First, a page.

Disabled presenters tend to face really intense ableism. One way this plays out is that audiences laugh at us when we talk about serious things.
This happens particularly frequently when:
Nondisabled professionals or our parents are also on the panel, or presenting right before or after us.
The audience is primarily parents of disabled children/adults.
The audience is primarily professionals who work with people with intellectual disabilities.
We talk about a desire to be taken seriously.
We discuss our objections to being treated like children.
We describe being proud of a personal accomplishment.
We describe being treated inappropriately by a professional.
We describe how we felt as disabled children.
When audiences do this, it’s not nice laughter. It’s a way of asserting power. That laughter means “I don’t have to take you seriously”.
As a disabled presenter, it’s often possible to insist on respect. It’s easier said than done. It gets easier with practice, but the practice often hurts. Here are some things I’ve found helpful:
It can help to remind yourself that you know what you’re talking about, and the things you’re saying are important:
You’re presenting because you know what you’re talking about.
People should take your expertise seriously. When you talk about the things you know, they shouldn’t laugh at you.
Your accomplishments are not a joke. People should not laugh or be condescending about them.
People who treat you like a baby are doing something wrong. Your desire to be treated in an age-appropriate way is not a joke. People shouldn’t laugh at you for talking about it.
When an audience laughs at you, it can help to make it uncomfortable for them:
Don’t smile, and don’t laugh yourself.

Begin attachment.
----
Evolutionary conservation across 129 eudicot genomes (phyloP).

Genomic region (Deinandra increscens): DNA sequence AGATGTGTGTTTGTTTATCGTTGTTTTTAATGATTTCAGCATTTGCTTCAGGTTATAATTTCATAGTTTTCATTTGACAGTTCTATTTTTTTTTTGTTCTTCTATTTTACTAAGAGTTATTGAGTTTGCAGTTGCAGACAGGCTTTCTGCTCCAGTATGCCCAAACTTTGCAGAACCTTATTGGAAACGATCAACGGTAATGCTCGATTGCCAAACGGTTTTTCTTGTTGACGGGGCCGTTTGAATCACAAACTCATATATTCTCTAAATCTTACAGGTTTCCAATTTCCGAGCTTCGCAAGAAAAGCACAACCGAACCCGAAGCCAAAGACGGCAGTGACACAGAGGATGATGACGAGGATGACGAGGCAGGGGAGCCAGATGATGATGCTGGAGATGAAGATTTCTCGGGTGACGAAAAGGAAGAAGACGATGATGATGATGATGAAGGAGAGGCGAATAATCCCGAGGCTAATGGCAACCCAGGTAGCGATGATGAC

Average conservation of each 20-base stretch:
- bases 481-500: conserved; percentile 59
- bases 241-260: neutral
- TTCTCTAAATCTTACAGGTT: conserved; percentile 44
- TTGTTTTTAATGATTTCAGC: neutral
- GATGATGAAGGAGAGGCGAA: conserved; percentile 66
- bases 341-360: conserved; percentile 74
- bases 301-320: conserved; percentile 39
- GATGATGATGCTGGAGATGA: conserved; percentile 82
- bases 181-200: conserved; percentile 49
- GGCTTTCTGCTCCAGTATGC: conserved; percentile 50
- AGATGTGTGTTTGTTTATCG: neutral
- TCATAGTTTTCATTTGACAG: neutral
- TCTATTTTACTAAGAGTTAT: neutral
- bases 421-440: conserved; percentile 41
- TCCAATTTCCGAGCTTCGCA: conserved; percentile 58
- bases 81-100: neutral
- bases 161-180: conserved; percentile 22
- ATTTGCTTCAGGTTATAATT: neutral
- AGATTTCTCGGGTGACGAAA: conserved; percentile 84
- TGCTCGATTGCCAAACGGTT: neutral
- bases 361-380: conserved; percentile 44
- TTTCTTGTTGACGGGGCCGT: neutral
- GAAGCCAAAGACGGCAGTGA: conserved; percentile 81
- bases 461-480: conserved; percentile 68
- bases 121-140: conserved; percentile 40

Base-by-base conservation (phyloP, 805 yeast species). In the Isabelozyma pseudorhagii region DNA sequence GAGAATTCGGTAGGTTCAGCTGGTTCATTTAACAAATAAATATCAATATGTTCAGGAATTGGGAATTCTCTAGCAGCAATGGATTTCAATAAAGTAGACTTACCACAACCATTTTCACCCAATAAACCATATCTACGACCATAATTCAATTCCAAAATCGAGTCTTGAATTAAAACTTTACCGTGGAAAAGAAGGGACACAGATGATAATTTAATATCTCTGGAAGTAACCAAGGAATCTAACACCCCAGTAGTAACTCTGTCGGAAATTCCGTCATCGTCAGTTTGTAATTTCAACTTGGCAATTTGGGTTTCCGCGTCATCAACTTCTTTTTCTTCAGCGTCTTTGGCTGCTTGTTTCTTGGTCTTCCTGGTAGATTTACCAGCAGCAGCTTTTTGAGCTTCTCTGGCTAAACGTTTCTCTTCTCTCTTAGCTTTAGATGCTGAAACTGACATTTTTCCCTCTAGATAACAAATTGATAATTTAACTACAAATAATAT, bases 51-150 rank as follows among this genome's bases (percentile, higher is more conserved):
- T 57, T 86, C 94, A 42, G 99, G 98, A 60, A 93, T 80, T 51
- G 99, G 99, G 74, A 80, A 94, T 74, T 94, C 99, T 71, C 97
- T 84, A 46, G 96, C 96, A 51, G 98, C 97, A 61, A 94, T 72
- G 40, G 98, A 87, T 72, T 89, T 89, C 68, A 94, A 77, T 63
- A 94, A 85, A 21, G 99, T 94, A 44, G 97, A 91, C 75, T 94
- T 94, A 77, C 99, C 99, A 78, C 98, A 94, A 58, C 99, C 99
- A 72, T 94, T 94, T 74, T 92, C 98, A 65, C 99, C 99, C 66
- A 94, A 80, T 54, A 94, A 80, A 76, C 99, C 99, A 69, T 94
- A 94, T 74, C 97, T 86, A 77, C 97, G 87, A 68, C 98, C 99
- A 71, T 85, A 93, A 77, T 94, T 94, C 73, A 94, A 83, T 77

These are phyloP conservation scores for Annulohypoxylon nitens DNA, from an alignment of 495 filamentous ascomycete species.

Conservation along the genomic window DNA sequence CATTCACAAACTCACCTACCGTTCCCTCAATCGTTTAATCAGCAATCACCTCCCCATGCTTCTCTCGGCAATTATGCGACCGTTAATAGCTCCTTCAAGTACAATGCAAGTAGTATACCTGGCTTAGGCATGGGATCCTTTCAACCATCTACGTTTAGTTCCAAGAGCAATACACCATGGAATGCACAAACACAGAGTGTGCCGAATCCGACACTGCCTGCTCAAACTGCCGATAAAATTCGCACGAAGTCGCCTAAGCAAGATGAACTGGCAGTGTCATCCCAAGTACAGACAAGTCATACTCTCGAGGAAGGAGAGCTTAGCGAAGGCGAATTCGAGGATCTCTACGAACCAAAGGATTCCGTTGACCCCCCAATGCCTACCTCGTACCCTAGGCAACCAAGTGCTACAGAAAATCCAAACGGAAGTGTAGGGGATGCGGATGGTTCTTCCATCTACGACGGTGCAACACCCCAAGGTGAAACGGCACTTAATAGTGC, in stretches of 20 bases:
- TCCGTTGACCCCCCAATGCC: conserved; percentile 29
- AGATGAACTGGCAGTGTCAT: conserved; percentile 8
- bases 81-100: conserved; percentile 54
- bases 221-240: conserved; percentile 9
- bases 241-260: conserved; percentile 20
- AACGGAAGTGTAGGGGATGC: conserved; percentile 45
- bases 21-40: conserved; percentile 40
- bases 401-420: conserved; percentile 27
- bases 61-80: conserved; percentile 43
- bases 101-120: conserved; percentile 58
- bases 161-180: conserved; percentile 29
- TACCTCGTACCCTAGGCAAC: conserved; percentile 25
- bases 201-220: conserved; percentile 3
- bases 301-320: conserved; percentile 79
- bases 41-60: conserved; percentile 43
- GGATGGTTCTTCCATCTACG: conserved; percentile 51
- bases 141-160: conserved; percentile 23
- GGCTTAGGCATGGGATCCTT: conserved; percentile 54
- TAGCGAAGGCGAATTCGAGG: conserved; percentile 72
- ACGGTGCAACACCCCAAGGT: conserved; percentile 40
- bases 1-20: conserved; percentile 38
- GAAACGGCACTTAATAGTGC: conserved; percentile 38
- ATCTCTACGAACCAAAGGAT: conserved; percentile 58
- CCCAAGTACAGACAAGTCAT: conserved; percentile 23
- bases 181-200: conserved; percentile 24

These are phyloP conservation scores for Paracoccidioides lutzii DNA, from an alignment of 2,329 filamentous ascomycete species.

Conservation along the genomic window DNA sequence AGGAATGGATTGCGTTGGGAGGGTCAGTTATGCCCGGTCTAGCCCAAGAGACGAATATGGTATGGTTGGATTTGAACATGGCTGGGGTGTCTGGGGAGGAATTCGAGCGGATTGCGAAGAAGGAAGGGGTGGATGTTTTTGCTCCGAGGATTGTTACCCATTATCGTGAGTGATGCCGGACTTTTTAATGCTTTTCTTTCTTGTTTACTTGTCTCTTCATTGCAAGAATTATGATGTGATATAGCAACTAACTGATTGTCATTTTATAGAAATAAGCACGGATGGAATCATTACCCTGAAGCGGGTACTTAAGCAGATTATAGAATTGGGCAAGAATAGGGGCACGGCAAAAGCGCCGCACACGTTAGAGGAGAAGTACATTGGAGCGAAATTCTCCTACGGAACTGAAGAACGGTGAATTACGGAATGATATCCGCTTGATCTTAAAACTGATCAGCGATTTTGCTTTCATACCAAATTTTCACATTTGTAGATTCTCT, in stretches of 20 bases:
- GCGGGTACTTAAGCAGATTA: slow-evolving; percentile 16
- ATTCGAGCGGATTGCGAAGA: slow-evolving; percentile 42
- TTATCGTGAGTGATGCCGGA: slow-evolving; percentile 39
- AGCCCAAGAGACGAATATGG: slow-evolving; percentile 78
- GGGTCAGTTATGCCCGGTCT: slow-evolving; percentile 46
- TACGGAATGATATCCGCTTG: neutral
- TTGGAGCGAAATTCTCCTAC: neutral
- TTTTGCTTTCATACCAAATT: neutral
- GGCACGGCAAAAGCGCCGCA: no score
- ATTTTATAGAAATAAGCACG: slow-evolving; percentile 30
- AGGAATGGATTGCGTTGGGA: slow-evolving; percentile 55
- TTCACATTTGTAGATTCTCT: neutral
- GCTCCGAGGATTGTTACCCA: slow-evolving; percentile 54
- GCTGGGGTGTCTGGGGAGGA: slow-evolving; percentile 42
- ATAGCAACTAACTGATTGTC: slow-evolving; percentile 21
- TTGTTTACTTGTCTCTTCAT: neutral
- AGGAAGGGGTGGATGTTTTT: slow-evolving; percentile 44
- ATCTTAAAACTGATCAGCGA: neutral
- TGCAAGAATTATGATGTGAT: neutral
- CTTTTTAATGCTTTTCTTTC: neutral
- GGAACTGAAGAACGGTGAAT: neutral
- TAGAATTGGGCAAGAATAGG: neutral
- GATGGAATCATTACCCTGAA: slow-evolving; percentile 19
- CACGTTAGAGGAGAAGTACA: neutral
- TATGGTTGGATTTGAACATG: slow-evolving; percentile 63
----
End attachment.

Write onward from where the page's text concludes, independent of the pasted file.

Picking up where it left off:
Wait for the audience to stop laughing.
Wait a second before going on to make it feel awkward.
One option: Ask the audience “Why is that funny?” then continue.
Another option: Repeat what you said before people started laughing.
Try to avoid nervous laughter and nervous smiles:
It’s taboo for disabled people to talk about disability.
Talking about taboo topics can be embarrassing.
When we’re talking about embarrassing things, it can be natural to smile or laugh nervously.
If you seem embarrassed, the audience is more likely to feel like the topic is embarrassing and laugh to get rid of the embarrassment.
If you laugh, the audience is more likely to feel like it’s ok for them to laugh.
Making jokes on purpose:
Making jokes can be a way to control what people are laughing about.
This can be easier than getting them to not laugh in the first place.
In these contexts, it can be better to avoid self-deprecating humor.
It’s usually better to make jokes about ableism.
(This isn’t a hard-and-fast rule though, do what works for you.)
For instance, say you’re giving a talk about educational discrimination:
This is self-deprecating:
“I was this ridiculous little kid in third grade. I was so enthusiastic, but I couldn’t even read. I’d hold up the books and pretend. My imaginary friend may have stolen the cookies, but she sure didn’t read for me.”
This is making fun of ableism:
“My teachers kept assigning me worksheets that I couldn’t do. They kept making me read in front of the class, even though I could never do it. They kept telling me to just do it. And they say we’re the ones who lack empathy and theory of mind.”
Don’t beat yourself up when things go wrong:
Presenters/panelists with disabilities face intense ableism.
It’s going to hurt sometimes.
The problem isn’t that your skin is too thin; the problem is that people are hurting you.
A thick skin is still worth developing.
If an audience laughs at you, it’s their fault, not yours. They shouldn’t act like that.
It’s messed up that we have to develop skills at deflecting ableism and insisting on respect.
It’s also worth knowing that these skills exist and can be learned.
It gets much easier with practice, but no one succeeds all the time.